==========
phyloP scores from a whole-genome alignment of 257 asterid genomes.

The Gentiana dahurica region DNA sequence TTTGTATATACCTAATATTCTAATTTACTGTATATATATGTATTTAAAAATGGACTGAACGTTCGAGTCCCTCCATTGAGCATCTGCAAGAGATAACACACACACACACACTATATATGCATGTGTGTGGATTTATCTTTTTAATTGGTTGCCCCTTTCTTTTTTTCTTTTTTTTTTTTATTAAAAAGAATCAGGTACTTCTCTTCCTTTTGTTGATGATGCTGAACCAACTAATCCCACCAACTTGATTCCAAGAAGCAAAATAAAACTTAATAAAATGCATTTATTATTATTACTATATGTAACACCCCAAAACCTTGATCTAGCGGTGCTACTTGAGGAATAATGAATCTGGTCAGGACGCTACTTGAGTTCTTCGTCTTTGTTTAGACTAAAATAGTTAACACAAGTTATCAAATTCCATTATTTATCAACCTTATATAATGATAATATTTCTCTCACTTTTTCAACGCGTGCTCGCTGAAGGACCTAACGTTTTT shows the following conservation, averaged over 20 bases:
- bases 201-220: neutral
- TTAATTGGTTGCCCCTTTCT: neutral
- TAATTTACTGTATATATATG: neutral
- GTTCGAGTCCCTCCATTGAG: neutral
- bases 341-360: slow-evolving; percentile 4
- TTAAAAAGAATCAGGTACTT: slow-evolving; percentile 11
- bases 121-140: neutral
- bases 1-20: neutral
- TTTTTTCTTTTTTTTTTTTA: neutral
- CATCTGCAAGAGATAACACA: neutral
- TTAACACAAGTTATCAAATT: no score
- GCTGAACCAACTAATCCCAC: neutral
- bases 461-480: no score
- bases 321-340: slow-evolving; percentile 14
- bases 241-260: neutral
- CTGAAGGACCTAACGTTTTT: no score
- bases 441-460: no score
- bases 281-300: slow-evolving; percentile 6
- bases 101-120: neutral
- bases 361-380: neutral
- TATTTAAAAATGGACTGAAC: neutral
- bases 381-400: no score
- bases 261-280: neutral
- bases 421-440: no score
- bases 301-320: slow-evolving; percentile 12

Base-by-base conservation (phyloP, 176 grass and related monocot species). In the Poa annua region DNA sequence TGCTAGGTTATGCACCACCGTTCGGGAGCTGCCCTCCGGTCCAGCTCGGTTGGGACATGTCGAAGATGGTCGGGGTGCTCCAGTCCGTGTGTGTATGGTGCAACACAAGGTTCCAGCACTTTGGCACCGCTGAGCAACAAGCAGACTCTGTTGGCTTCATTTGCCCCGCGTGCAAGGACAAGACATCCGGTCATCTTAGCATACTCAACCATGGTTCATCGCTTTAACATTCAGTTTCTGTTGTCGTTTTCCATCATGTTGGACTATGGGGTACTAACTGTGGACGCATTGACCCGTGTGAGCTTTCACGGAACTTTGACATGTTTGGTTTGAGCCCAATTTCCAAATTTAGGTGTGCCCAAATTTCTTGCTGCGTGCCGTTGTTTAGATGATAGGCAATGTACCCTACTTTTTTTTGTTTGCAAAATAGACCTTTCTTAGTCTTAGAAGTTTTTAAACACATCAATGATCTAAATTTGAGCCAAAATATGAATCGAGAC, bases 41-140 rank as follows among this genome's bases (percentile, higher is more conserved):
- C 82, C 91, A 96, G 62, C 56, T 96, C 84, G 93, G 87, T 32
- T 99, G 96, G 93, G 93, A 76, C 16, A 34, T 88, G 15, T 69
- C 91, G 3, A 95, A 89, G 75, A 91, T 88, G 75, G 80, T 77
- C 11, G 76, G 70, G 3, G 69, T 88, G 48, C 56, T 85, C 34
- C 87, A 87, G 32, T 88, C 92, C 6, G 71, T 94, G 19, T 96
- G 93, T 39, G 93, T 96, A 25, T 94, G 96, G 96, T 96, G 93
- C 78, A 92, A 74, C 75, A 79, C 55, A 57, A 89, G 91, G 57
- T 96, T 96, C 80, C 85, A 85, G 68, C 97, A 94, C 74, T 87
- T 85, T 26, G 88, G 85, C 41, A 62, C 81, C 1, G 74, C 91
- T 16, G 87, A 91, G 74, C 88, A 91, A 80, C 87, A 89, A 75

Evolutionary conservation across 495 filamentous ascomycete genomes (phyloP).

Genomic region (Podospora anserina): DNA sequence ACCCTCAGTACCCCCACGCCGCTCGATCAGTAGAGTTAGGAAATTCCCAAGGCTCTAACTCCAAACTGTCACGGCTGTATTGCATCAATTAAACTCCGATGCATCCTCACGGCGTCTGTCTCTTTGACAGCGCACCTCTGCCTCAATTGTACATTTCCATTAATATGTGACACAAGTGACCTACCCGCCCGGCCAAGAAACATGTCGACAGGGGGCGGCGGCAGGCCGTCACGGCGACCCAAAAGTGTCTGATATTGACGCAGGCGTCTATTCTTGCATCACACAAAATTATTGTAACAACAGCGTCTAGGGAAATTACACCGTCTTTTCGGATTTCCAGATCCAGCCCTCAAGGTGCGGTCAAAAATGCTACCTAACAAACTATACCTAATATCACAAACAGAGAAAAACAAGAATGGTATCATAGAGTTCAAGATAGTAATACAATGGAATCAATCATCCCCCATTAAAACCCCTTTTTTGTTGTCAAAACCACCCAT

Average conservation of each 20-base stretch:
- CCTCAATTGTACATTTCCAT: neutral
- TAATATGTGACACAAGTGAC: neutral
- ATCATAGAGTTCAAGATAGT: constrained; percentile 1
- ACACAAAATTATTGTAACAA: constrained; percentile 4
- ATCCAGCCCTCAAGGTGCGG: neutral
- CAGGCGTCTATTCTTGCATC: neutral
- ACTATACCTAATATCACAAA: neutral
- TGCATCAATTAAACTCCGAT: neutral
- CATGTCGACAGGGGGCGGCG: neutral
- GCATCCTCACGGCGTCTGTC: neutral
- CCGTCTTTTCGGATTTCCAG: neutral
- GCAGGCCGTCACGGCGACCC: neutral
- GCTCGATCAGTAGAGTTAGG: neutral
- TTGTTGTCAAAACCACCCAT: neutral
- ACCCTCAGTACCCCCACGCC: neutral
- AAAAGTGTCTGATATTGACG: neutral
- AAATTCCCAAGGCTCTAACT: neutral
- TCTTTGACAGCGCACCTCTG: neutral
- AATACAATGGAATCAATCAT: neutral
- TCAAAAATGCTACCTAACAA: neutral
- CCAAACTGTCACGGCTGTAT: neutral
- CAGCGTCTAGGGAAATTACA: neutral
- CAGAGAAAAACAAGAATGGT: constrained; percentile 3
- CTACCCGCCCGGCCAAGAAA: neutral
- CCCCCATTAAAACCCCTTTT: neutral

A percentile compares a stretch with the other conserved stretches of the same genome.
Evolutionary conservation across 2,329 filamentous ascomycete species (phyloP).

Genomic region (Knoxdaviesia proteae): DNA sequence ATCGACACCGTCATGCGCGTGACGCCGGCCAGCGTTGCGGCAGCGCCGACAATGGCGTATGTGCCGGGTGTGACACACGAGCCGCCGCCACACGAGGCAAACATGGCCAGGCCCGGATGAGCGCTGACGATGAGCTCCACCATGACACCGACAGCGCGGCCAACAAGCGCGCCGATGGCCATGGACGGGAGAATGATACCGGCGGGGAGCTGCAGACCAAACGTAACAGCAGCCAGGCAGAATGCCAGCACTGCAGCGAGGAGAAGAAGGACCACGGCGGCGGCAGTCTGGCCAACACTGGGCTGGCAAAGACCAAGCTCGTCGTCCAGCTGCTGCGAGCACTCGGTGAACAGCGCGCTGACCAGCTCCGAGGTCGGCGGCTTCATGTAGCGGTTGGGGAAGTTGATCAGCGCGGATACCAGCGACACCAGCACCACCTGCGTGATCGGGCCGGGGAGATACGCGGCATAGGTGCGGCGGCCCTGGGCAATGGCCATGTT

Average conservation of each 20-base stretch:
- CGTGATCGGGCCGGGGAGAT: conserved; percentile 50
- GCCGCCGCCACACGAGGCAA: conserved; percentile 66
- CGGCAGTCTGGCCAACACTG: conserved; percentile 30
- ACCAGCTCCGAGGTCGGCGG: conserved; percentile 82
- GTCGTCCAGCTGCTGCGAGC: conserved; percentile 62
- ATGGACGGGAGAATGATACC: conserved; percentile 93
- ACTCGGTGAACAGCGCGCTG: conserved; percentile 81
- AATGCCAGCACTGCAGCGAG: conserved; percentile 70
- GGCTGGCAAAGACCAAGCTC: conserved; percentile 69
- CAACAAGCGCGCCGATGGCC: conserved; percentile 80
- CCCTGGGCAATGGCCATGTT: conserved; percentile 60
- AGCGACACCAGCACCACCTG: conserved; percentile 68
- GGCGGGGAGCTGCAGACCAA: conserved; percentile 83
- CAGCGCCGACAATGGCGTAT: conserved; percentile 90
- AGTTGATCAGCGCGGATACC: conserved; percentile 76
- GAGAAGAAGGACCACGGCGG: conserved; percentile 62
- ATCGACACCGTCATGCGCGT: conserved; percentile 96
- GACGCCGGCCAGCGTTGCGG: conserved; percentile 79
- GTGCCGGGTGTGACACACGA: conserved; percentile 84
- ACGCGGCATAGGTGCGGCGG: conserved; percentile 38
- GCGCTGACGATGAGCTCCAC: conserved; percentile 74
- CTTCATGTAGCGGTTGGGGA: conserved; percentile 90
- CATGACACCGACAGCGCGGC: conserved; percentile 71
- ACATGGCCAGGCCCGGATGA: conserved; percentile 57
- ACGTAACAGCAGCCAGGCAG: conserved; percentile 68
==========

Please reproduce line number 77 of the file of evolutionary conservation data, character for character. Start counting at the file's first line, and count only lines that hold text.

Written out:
- ACTCGGTGAACAGCGCGCTG: conserved; percentile 81